Thursday, 24 May 2012


my one true bicycle love was my dahon d8 speed folding bike. ok, it let me down twice with near fatal accidents due to the parts not being tight enough and the bike falling into complete dissarray, but other than that. pure love. it was easy and light and beautiful. it could be stored in my miniature London flat without the constant worry of vandal or more likely theft by eleven year old.

cycling to Leslie Spit on May 24

when i cycle in Toronto, on my piece of crap bike that i've already fallen off on in the minefield that it otherwise known as the streetcar tracks, i feel blissful. there are trees everywhere, the streets are paved and wide, other commuters give you a nod here and there (not an annoying real conversation on the way to work, let's be serious, that's plain hazardous), and there is a blistering inferno of a beautiful sacred sun on your back. 

when I biked to work in London i tried to take back roads for the most part but i always had to endure the six lane roundabouts of Blackfriars Bridge, and the tree free streets lining the Thames. but in Toronto, oh glorious Toronto..... trees galore abound at every turn. downtown is pretty much twenty min max from anyone living in town. okay the taxis are still deadly, but it's a city.

the one terrible detriment of Toronto cycling is the number of poorly paved roads just waiting to give you a little bounce. i would start on Ford here but i hate him and don't think such a wonderous description of my journey to work can handle the taint that is the one fat man mayor. 

i still miss London a lot for various things, but when i'm cycling in the city in the sun of Toronto, i do think how lucky I am. 

Sunday, 6 May 2012

Hot Docs

Toronto has a big film scene. TIFF (Toronto International Film Festival) is huge with hundreds of thousands swarming the city to see the year's best films and is deeming the second biggest and best film fest after Cannes.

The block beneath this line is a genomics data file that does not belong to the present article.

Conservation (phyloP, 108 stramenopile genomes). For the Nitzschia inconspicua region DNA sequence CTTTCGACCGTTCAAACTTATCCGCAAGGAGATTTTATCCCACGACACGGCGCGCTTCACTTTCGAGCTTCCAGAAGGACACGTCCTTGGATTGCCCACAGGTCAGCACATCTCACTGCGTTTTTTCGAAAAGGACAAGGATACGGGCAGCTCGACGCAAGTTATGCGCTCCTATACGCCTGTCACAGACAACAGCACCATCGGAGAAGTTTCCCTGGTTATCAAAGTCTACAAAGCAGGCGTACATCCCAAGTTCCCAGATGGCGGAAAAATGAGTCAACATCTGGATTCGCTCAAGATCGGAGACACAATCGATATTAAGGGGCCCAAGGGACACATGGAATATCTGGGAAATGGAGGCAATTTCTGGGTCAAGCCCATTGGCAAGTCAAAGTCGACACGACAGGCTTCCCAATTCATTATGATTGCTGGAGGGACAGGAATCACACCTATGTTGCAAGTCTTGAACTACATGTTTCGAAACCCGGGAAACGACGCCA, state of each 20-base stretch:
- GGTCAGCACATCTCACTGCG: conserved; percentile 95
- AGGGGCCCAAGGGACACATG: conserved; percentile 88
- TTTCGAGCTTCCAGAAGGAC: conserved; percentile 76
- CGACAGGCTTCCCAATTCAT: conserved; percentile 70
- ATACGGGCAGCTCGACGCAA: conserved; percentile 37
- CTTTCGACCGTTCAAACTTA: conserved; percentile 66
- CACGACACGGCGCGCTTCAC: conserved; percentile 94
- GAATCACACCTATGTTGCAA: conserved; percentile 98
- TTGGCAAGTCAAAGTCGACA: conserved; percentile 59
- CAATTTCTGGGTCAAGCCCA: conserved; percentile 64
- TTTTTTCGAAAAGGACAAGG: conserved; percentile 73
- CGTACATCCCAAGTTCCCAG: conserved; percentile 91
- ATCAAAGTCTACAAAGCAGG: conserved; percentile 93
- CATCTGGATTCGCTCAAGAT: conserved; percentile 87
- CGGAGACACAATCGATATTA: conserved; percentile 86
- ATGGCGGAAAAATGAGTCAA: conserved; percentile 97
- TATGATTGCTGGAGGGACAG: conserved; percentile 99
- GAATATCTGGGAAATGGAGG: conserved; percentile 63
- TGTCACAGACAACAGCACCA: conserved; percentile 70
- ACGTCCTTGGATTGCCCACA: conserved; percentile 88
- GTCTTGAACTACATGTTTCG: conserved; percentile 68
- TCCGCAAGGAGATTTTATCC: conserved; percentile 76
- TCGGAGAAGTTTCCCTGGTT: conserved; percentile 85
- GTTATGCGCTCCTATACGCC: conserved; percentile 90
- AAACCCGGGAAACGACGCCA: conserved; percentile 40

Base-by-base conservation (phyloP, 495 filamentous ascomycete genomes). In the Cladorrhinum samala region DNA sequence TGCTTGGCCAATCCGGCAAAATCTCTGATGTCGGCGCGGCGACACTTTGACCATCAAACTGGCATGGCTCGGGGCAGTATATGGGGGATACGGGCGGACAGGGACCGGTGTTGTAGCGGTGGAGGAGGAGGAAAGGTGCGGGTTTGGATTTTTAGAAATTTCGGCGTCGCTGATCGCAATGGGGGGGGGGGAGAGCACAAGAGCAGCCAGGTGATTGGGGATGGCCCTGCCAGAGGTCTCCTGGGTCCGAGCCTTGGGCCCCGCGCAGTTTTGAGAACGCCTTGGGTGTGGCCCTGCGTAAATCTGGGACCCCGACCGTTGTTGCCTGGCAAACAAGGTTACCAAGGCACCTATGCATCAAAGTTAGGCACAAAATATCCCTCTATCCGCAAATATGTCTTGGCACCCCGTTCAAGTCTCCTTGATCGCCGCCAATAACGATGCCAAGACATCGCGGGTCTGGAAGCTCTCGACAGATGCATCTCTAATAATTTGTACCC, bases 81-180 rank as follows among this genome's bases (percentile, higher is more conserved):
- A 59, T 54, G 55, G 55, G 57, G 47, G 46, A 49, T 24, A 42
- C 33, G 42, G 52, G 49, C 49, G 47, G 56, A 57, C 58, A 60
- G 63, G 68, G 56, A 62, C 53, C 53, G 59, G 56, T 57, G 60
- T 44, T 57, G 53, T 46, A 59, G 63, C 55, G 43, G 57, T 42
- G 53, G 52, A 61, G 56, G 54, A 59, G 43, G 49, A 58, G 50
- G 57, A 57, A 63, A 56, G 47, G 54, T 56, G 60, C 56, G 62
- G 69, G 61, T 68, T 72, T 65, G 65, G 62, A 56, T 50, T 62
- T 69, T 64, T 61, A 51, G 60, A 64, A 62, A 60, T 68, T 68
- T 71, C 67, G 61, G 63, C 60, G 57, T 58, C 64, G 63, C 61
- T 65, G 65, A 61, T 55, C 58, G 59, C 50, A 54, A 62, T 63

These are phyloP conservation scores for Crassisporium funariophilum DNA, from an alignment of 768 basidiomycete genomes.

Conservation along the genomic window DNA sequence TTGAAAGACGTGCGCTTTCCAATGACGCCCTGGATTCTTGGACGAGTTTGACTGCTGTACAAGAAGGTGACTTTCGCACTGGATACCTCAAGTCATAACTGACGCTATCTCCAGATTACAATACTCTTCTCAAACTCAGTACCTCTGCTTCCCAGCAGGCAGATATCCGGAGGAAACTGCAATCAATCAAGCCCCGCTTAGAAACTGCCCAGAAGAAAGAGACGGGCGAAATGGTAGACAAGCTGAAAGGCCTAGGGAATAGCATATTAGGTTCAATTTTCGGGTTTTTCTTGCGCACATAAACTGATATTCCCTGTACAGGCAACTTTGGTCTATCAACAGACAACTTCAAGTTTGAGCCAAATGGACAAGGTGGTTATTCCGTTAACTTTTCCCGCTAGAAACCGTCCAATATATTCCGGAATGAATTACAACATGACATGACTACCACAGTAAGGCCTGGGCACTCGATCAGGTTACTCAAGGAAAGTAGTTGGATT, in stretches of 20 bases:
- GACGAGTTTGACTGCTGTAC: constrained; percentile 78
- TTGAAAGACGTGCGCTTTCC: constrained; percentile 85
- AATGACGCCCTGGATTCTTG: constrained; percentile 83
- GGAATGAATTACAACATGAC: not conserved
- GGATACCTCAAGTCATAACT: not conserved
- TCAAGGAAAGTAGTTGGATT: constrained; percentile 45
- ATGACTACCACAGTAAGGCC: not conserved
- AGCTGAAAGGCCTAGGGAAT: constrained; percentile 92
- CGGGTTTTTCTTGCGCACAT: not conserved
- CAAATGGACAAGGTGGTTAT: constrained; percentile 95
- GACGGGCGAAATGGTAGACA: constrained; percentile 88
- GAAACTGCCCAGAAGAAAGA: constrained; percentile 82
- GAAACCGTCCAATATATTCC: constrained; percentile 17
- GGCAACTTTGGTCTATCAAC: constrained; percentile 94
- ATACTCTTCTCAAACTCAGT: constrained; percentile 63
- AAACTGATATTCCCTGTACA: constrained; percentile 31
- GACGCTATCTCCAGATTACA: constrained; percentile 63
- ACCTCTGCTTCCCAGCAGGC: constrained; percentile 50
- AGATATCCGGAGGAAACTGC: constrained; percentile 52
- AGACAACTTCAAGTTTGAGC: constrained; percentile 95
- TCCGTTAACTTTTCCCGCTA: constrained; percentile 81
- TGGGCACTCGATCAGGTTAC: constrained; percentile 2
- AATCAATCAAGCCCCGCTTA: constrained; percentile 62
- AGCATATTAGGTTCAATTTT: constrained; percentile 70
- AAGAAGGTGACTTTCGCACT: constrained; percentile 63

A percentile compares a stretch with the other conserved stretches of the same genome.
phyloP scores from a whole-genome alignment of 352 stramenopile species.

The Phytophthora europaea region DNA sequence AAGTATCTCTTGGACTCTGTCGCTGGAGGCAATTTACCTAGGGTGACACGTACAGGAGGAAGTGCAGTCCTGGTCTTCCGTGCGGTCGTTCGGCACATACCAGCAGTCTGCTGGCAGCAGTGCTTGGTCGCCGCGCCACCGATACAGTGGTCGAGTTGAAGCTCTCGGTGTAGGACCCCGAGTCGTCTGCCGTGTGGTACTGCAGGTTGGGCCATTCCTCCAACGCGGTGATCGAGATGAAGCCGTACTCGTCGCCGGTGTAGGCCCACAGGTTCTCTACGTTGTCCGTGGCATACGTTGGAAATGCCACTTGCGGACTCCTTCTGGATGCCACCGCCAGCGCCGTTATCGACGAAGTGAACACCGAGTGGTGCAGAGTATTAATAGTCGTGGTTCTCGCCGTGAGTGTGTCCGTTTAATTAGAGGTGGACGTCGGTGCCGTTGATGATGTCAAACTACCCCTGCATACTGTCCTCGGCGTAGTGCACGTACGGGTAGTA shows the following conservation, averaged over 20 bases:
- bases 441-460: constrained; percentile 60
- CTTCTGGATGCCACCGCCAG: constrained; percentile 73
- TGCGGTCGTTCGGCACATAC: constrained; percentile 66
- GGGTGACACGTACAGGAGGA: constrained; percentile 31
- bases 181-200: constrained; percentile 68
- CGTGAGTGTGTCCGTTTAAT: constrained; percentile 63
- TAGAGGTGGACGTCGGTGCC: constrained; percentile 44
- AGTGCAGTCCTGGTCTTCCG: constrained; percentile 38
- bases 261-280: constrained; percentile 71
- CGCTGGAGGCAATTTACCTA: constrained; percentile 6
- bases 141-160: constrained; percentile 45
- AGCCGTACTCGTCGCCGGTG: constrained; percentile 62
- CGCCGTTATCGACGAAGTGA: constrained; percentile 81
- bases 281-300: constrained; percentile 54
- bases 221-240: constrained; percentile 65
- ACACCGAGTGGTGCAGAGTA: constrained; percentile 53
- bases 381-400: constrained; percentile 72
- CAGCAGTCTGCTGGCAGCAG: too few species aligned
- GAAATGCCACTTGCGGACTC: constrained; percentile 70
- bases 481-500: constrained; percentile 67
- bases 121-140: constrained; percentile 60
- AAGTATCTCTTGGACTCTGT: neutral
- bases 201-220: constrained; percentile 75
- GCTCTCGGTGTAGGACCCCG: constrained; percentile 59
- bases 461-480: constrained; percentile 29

Over the last few weeks another film fest has Toronto buzzing - Hot Docs. Featuring documentaries from around the world, Hot Docs is North America's biggest documentary festival. Hot Docs has re-opened Bloor Cinema for this year's Hot Docs, and will continue to show only documentaries at the 800!!! seat theatre. 

Which is where we saw 'Ping Pong' today. A look at octogenarians representing their countries at an international table tennis tournament in singles and doubles +80 and +85 age categories. The film followed a few competitors in the lead up to the tournament and in the six months that followed. Like any great film, it was emotionally charged and had you immediately connected to the central figures (other than that American woman who was a little die hard for my taste, asking what the 100 year old Aus was doing at the tournament 'she can't even move'!). The film left me contemplating what it really means to be old, the fight between mind and body, and also the general experience of watching a film in a theatre. 

We're incredibly lucky in Toronto to have a theatre dedicated to documentaries alone (apparently there's  one other doc only theatre Worldwide - an 14 seater in Zagreb). Not only do documentaries give life to unique and interesting stories, which typically result in learning something new about a culture, event or idea, but the reality of these stories gives you a much stronger connection to what you're seeing. I feel very lucky to have the collective experience of the movie cinema on my doorstep to be able take advantage of this beautiful idea, without having to succumb to the banality of  reality TV (of which there is also plenty here). 

Friday, 23 March 2012

The post-winter pre-spring summer

chillin in the sun at Christie Pitts

Toronto in the summer time is absolutely brilliant, full patios, bright blue skies, warm breezes, lots of skin and smiles. It's amazing how much weather really does make a difference to a person's general well-being. I went from living in rainy Vancouver, to rainy Hamburg to rainy London, so living under the vast blue skies of Toronto is pretty grand, and the last week it's been absolutely summertastic. Between 20 and 25 for a week. Record highs. Last night at 1030pm, chilling on my patio, the temperature was 22. An absolutely perfect July evening. Summer dresses and sandals have been out.